Help with gene linkage and mapping!?
Attached is a question I've been trying to figure out. How's my reasoning?
My annotations are in red. So far, I've figured out:
We know 630 colonies survived when plated with ACD antibiotics...meaning they picked up the a/c/d resistance alleles, but remain wild-type for the b allele. Because SO MANY (630!) colonies seemed to inherit a/c/d together, and b completely separate from them, I would say b is the gene quite distant from the 3 other genes.
Now, to determine order of other 3 genes:
- 942 (many!!!) picked up A/D together. So A/D are probably adjacent.
- Then, 786 (many, but fewer) picked up C/D together. So C is further from D than A is far from D. The question becomes: is it "C---A-D" or is it "A-D---C"?
- Insight comes in with 640 (still fewer) picked up A/C together. That means A is quite FAR from C, because more distance = more recombination events that could split them up. So between the "C---A-D" or "A-D---C" listed above, it's more likely "A-D---C".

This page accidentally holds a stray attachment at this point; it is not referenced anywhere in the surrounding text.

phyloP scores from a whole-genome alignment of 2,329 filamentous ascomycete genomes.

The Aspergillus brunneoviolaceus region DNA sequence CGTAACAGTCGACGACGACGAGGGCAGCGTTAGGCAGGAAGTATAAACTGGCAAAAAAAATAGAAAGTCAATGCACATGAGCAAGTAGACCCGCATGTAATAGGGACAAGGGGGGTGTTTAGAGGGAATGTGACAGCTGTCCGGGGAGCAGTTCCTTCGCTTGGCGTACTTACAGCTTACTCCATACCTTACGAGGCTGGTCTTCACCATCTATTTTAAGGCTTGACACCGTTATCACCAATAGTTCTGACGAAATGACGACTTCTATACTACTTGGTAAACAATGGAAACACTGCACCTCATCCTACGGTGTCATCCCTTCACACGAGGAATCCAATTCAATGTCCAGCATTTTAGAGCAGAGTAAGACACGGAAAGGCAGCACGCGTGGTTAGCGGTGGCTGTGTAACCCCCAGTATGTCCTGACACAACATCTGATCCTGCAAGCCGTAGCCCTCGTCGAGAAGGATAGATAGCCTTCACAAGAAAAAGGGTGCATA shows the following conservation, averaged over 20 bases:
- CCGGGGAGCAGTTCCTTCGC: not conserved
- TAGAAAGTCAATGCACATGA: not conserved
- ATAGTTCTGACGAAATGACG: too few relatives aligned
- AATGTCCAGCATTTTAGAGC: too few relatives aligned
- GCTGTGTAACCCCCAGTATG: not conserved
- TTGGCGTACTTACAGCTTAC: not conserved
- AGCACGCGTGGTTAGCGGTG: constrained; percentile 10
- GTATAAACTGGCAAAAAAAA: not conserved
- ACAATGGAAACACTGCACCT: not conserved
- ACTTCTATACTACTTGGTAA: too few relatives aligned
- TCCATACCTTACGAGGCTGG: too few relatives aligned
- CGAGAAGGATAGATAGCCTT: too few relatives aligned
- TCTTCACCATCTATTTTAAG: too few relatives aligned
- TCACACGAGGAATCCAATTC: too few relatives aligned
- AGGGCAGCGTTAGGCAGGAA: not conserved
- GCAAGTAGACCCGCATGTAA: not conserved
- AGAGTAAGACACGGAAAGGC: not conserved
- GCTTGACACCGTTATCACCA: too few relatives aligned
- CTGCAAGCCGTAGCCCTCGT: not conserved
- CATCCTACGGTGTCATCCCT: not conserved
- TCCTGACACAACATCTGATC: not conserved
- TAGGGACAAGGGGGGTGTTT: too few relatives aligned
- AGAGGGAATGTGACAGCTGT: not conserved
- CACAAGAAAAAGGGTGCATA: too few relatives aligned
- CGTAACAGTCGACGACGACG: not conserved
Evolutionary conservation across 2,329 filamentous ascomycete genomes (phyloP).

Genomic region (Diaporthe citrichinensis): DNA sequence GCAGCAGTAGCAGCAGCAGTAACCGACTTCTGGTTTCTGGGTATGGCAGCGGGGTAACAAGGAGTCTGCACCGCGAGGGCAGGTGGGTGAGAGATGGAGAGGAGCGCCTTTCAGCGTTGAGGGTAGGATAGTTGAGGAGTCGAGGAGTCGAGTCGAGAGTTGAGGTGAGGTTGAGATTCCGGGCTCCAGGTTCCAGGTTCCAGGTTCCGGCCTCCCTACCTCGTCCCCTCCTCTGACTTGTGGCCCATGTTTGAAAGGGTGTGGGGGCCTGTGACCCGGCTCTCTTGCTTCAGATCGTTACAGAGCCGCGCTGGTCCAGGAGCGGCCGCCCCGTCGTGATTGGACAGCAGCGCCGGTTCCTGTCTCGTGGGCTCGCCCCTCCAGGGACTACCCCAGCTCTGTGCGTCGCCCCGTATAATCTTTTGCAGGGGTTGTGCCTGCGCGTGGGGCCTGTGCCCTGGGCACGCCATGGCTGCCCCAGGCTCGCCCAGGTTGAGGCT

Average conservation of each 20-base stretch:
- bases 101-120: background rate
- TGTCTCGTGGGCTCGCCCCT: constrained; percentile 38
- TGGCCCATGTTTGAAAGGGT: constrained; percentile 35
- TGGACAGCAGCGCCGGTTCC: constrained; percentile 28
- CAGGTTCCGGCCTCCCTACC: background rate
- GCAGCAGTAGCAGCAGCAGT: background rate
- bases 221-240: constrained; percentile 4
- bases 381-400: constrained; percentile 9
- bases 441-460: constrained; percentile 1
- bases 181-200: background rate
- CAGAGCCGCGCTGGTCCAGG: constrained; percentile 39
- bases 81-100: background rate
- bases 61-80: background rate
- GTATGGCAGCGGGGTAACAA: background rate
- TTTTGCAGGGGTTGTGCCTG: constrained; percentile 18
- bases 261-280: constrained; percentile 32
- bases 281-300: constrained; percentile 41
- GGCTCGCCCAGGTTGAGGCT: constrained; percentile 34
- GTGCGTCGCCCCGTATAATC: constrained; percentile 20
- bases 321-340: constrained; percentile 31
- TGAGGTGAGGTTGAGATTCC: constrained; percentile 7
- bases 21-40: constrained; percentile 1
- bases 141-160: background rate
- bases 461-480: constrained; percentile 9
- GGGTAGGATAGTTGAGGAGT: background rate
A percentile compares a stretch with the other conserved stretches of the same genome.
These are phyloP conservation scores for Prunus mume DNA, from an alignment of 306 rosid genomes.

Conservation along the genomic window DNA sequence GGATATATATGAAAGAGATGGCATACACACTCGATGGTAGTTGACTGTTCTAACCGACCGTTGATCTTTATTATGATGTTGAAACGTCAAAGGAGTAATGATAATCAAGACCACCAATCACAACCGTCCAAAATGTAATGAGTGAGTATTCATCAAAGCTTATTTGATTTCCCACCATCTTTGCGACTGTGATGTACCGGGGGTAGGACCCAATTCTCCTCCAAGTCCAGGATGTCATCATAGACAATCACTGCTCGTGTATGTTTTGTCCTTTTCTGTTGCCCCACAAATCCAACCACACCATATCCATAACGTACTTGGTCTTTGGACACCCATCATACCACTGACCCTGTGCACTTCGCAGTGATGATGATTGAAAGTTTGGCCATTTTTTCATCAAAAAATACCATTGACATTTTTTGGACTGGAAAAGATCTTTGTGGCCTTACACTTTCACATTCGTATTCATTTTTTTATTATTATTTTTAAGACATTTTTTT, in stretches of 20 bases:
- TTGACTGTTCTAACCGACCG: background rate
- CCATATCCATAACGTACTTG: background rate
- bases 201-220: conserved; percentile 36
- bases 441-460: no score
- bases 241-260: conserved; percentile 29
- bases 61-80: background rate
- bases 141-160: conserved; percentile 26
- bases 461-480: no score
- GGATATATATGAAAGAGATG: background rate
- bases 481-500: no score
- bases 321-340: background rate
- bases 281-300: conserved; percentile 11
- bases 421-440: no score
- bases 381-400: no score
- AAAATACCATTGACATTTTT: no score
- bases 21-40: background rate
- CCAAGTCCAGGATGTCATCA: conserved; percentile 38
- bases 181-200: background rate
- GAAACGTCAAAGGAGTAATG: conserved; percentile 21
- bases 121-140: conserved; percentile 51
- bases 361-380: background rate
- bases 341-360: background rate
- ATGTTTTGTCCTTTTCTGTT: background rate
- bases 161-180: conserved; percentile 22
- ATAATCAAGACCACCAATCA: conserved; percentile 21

- We know B is far from the other ones, BUT is it like "B-------ADC", or is it like "ADC-------B"? Well, let's look: picked up B/C together is 51, but picked up A/B together is only 46. That means A is a little FURTHER from B than C is further from B, since 46 < 51.
- This led me to my proposed answer: that the order is "ADC---------B", or if you just flip it around, its equivalent: "B---------CDA".
How's my reasoning?
- JazSincLv 72 months ago
You did not present the question and background information here exactly as it was presented to you.
You did not quite ask a question.
The question itself may be flawed. Typically you do linkage mapping with an Hfr strain, not through transformation.
Bacteria have plasmids. Did you consider the possibility that A, C, and D are on the same plasmid and B is on a different plasmid?
Consider this possibility too: B is being picked up much less than any of the others. Maybe B is part of the main chromosome and it's a big dragging chromosome and thus much less likely to be picked up than the much smaller plasmid that hosts A, C, and D.